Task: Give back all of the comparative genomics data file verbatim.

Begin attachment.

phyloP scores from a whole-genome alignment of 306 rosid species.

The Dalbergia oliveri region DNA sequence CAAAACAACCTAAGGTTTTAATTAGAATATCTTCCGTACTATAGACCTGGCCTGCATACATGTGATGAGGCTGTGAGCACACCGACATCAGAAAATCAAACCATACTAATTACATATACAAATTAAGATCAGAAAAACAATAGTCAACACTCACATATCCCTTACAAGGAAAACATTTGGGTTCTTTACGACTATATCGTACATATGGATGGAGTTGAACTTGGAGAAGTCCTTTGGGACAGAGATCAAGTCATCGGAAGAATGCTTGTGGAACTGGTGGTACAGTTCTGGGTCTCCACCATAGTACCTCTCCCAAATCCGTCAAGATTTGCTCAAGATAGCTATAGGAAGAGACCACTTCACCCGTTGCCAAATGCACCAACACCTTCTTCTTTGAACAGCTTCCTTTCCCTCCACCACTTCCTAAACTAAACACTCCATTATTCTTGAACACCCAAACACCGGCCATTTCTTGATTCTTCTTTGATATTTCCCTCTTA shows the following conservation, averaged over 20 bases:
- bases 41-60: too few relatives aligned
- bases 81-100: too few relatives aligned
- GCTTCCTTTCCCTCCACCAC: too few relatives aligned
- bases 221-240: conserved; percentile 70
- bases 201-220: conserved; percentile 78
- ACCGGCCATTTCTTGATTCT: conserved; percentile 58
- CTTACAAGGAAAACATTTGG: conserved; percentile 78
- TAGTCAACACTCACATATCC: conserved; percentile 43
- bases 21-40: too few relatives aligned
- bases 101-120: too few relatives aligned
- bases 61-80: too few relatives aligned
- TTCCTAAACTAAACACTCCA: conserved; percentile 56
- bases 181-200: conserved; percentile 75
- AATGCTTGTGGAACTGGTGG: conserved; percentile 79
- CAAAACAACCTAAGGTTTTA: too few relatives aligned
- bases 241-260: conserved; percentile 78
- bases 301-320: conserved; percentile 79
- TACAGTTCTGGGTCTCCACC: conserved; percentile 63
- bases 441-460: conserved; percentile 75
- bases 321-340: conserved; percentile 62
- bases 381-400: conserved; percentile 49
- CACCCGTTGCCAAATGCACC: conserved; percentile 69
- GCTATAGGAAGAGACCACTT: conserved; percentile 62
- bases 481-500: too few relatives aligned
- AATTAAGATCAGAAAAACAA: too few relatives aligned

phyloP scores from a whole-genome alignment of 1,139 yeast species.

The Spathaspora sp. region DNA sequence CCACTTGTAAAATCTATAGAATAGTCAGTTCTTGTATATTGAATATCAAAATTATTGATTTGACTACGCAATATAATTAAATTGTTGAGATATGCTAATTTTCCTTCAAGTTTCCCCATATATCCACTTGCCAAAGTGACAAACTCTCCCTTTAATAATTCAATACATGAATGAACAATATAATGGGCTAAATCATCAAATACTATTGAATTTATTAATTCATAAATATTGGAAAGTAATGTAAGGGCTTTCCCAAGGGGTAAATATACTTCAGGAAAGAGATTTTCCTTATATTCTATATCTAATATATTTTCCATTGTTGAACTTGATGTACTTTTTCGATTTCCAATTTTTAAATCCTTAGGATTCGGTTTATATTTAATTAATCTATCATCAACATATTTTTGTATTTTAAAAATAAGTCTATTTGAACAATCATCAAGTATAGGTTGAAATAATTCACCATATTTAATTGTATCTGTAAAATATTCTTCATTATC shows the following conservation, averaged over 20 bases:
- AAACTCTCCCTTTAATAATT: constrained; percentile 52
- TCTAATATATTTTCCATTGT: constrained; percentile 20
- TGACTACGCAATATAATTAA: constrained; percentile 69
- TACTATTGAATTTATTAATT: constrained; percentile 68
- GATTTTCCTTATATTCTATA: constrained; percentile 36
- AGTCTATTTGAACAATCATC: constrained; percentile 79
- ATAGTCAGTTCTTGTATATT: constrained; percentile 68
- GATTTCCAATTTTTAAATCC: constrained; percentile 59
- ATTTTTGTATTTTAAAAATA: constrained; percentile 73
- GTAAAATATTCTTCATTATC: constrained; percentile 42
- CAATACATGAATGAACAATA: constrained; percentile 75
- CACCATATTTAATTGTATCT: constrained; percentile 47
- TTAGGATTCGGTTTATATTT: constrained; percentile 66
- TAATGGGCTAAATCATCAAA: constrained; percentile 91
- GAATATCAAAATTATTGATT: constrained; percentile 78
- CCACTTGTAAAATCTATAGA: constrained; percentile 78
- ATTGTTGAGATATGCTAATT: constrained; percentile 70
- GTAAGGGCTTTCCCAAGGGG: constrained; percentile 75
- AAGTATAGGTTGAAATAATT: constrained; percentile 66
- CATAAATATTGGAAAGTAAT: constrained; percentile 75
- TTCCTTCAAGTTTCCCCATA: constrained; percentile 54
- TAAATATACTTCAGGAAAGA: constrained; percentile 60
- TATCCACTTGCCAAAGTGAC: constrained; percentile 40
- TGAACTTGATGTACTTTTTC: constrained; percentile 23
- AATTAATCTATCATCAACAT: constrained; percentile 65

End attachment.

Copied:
phyloP scores from a whole-genome alignment of 306 rosid species.

The Dalbergia oliveri region DNA sequence CAAAACAACCTAAGGTTTTAATTAGAATATCTTCCGTACTATAGACCTGGCCTGCATACATGTGATGAGGCTGTGAGCACACCGACATCAGAAAATCAAACCATACTAATTACATATACAAATTAAGATCAGAAAAACAATAGTCAACACTCACATATCCCTTACAAGGAAAACATTTGGGTTCTTTACGACTATATCGTACATATGGATGGAGTTGAACTTGGAGAAGTCCTTTGGGACAGAGATCAAGTCATCGGAAGAATGCTTGTGGAACTGGTGGTACAGTTCTGGGTCTCCACCATAGTACCTCTCCCAAATCCGTCAAGATTTGCTCAAGATAGCTATAGGAAGAGACCACTTCACCCGTTGCCAAATGCACCAACACCTTCTTCTTTGAACAGCTTCCTTTCCCTCCACCACTTCCTAAACTAAACACTCCATTATTCTTGAACACCCAAACACCGGCCATTTCTTGATTCTTCTTTGATATTTCCCTCTTA shows the following conservation, averaged over 20 bases:
- bases 41-60: too few relatives aligned
- bases 81-100: too few relatives aligned
- GCTTCCTTTCCCTCCACCAC: too few relatives aligned
- bases 221-240: conserved; percentile 70
- bases 201-220: conserved; percentile 78
- ACCGGCCATTTCTTGATTCT: conserved; percentile 58
- CTTACAAGGAAAACATTTGG: conserved; percentile 78
- TAGTCAACACTCACATATCC: conserved; percentile 43
- bases 21-40: too few relatives aligned
- bases 101-120: too few relatives aligned
- bases 61-80: too few relatives aligned
- TTCCTAAACTAAACACTCCA: conserved; percentile 56
- bases 181-200: conserved; percentile 75
- AATGCTTGTGGAACTGGTGG: conserved; percentile 79
- CAAAACAACCTAAGGTTTTA: too few relatives aligned
- bases 241-260: conserved; percentile 78
- bases 301-320: conserved; percentile 79
- TACAGTTCTGGGTCTCCACC: conserved; percentile 63
- bases 441-460: conserved; percentile 75
- bases 321-340: conserved; percentile 62
- bases 381-400: conserved; percentile 49
- CACCCGTTGCCAAATGCACC: conserved; percentile 69
- GCTATAGGAAGAGACCACTT: conserved; percentile 62
- bases 481-500: too few relatives aligned
- AATTAAGATCAGAAAAACAA: too few relatives aligned

phyloP scores from a whole-genome alignment of 1,139 yeast species.

The Spathaspora sp. region DNA sequence CCACTTGTAAAATCTATAGAATAGTCAGTTCTTGTATATTGAATATCAAAATTATTGATTTGACTACGCAATATAATTAAATTGTTGAGATATGCTAATTTTCCTTCAAGTTTCCCCATATATCCACTTGCCAAAGTGACAAACTCTCCCTTTAATAATTCAATACATGAATGAACAATATAATGGGCTAAATCATCAAATACTATTGAATTTATTAATTCATAAATATTGGAAAGTAATGTAAGGGCTTTCCCAAGGGGTAAATATACTTCAGGAAAGAGATTTTCCTTATATTCTATATCTAATATATTTTCCATTGTTGAACTTGATGTACTTTTTCGATTTCCAATTTTTAAATCCTTAGGATTCGGTTTATATTTAATTAATCTATCATCAACATATTTTTGTATTTTAAAAATAAGTCTATTTGAACAATCATCAAGTATAGGTTGAAATAATTCACCATATTTAATTGTATCTGTAAAATATTCTTCATTATC shows the following conservation, averaged over 20 bases:
- AAACTCTCCCTTTAATAATT: constrained; percentile 52
- TCTAATATATTTTCCATTGT: constrained; percentile 20
- TGACTACGCAATATAATTAA: constrained; percentile 69
- TACTATTGAATTTATTAATT: constrained; percentile 68
- GATTTTCCTTATATTCTATA: constrained; percentile 36
- AGTCTATTTGAACAATCATC: constrained; percentile 79
- ATAGTCAGTTCTTGTATATT: constrained; percentile 68
- GATTTCCAATTTTTAAATCC: constrained; percentile 59
- ATTTTTGTATTTTAAAAATA: constrained; percentile 73
- GTAAAATATTCTTCATTATC: constrained; percentile 42
- CAATACATGAATGAACAATA: constrained; percentile 75
- CACCATATTTAATTGTATCT: constrained; percentile 47
- TTAGGATTCGGTTTATATTT: constrained; percentile 66
- TAATGGGCTAAATCATCAAA: constrained; percentile 91
- GAATATCAAAATTATTGATT: constrained; percentile 78
- CCACTTGTAAAATCTATAGA: constrained; percentile 78
- ATTGTTGAGATATGCTAATT: constrained; percentile 70
- GTAAGGGCTTTCCCAAGGGG: constrained; percentile 75
- AAGTATAGGTTGAAATAATT: constrained; percentile 66
- CATAAATATTGGAAAGTAAT: constrained; percentile 75
- TTCCTTCAAGTTTCCCCATA: constrained; percentile 54
- TAAATATACTTCAGGAAAGA: constrained; percentile 60
- TATCCACTTGCCAAAGTGAC: constrained; percentile 40
- TGAACTTGATGTACTTTTTC: constrained; percentile 23
- AATTAATCTATCATCAACAT: constrained; percentile 65